Dave Darrin

Dave Darrin's Fourth Year at Annapolis

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The Project Gutenberg eBook, Dave Darrin's Fourth Year at Annapolis, by H. Irving HancockThis eBook is for the use of anyone anywhere at no cost and with almost no restrictions whatsoever. You may copy it,give it away or re-use it under the terms of the Project Gutenberg License included with this eBook or online atwww.gutenberg.netTitle: Dave Darrin's Fourth Year at AnnapolisAuthor: H. Irving HancockRelease Date: June 29, 2004 [eBook #12775]Language: English***START OF THE PROJECT GUTENBERG EBOOK DAVE DARRIN'S FOURTH YEAR AT ANNAPOLIS***E-text prepared by Jim LudwigDAVE DARRIN'S FOURTH YEAR AT ANNAPOLISHeaded for Graduation and the Big CruiseH. IRVING HANCOCKCONTENTSCHAPTERS I. Wanted—-A Doughface! II. Some One Pushes the Tungsten III. Bad News from West Point IV. Dave's Work Goes Stale V. Dan Hands Himself Bad Money VI. The "Forgot" Path to Trouble VII. Dan's Eyes Jolt His Wits VIII. The Prize Trip on the "Dodger" IX. The Treachery of Morton X. "We Belong to the Navy, Too!" XI. A Quarter's Worth of Hope XII. Ready to Trim West Point XIII. When "Brace Up, Army!" was the Word XIV. The Navy Goat Grins XV. Dan Feels as "Sold" as He Looks XVI. The Day of Many Doubts XVII. Mr. Clairy Deals in OutragesXVIII. The Whole Class Takes a Hand XIX. Midshipman Darrin Has the Floor XX. Dan Steers on the Rocks Again XXI. In the Thick of Disaster XXII. The Search at the Bottom of the BayXXIII. Graduation Day—-At Last ...

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The Project Gutenberg eBook, Dave Darrin's
Fourth Year at Annapolis, by H. Irving Hancock
This eBook is for the use of anyone anywhere at
no cost and with almost no restrictions whatsoever.
You may copy it, give it away or re-use it under the
terms of the Project Gutenberg License included
with this eBook or online at www.gutenberg.net
Title: Dave Darrin's Fourth Year at Annapolis
Author: H. Irving Hancock
Release Date: June 29, 2004 [eBook #12775]
Language: English
***START OF THE PROJECT GUTENBERG
EBOOK DAVE DARRIN'S FOURTH YEAR AT
ANNAPOLIS***
E-text prepared by Jim Ludwig
DAVE DARRIN'S FOURTH YEAR AT
ANNAPOLISHeaded for Graduation and the Big Cruise
H. IRVING HANCOCK
CONTENTS
CHAPTERS
I. Wanted—-A Doughface!
II. Some One Pushes the Tungsten
III. Bad News from West Point
IV. Dave's Work Goes Stale
V. Dan Hands Himself Bad Money
VI. The "Forgot" Path to Trouble
VII. Dan's Eyes Jolt His Wits
VIII. The Prize Trip on the "Dodger"
IX. The Treachery of Morton
X. "We Belong to the Navy, Too!"
XI. A Quarter's Worth of Hope
XII. Ready to Trim West Point
XIII. When "Brace Up, Army!" was the Word
XIV. The Navy Goat Grins XV. Dan Feels as "Sold" as He Looks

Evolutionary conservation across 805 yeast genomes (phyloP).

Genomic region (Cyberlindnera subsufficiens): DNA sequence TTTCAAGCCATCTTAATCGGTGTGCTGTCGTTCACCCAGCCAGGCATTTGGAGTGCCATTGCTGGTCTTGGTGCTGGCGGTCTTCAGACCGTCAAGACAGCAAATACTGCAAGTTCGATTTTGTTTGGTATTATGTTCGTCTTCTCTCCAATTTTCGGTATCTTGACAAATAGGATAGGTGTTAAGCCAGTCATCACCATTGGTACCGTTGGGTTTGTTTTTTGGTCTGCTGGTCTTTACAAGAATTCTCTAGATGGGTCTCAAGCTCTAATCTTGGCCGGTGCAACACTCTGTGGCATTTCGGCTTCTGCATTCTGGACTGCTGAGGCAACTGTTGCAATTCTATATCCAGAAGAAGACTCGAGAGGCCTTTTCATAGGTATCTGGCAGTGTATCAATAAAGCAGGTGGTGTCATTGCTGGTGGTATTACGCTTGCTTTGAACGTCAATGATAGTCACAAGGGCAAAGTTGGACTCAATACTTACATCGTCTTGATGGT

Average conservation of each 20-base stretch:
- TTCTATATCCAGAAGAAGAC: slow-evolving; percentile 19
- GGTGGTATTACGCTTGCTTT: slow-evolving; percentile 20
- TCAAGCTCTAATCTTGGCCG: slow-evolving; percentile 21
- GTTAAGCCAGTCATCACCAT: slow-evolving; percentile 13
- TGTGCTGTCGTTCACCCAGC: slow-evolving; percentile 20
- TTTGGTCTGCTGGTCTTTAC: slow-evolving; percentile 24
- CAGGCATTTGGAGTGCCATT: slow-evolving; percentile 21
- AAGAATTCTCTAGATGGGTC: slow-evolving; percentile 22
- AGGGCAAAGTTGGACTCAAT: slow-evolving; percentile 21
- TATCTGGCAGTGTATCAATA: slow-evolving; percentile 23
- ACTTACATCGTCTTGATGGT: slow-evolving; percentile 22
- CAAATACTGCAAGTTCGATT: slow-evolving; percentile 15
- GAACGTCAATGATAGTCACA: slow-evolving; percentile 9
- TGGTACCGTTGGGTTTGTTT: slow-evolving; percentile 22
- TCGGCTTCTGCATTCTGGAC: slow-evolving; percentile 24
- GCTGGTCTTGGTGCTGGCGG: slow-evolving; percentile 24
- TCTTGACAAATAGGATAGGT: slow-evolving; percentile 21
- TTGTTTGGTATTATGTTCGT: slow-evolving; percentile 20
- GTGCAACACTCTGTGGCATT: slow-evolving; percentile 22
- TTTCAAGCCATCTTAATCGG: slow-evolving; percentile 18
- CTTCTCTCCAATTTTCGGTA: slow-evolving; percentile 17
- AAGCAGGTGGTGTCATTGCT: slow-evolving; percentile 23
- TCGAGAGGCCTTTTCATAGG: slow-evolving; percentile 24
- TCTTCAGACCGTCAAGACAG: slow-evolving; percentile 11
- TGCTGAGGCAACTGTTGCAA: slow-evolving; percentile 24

XVI. The Day of Many Doubts
XVII. Mr. Clairy Deals in Outrages
XVIII. The Whole Class Takes a Hand
XIX. Midshipman Darrin Has the Floor
XX. Dan Steers on the Rocks Again
XXI. In the Thick of Disaster
XXII. The Search at the Bottom of the Bay
XXIII. Graduation Day—-At Last
XXIV. ConclusionCHAPTER I
WANTED—-A DOUGHFACE!
"Now, then, Danny boy, we——-"
First Classman Dave Darrin, midshipman at the
United States Naval
Academy, did not finish what he was about to say.
While speaking he had closed the door behind him
and had stepped into the quarters occupied jointly
by himself and by Midshipman Daniel Dalzell, also
of the first or upper class.
"Danny boy isn't here. Visiting, probably," mused
Dave Darrin, after having glanced into the alcove
bedroom at his right hand.
It was a Saturday night, early in October. The new
academic year at the Naval Academy was but a
week old. There being no "hop" that night the
members of the brigade had their time to spend as
they pleased. Some of the young men would need
the time sadly to put in at their new studies. Dave,
fortunately, did not feel under any necessity to
spend his leisure in grinding over text-books.
Dave glanced at his study desk, though he barely
saw the pile of text-books neatly piled up there.
"No letters to write tonight," he thought "I wasgoing to loan Danny boy one of my two new
novels. No matter; if he'd rather visit let him do so."
In the short interval of recreation that had followed
the evening meal Dave had missed his home chum
and roommate, but had thought nothing of it. Nor
was Dave now really disappointed over the present
prospect of having an hour or two by himself. He
went to a one-shelf book rack high overhead and
pulled down one of his two recent novels.
"If I want Danny boy at any time I fancy I have only
to step as far as Page's room," mused Dave, as he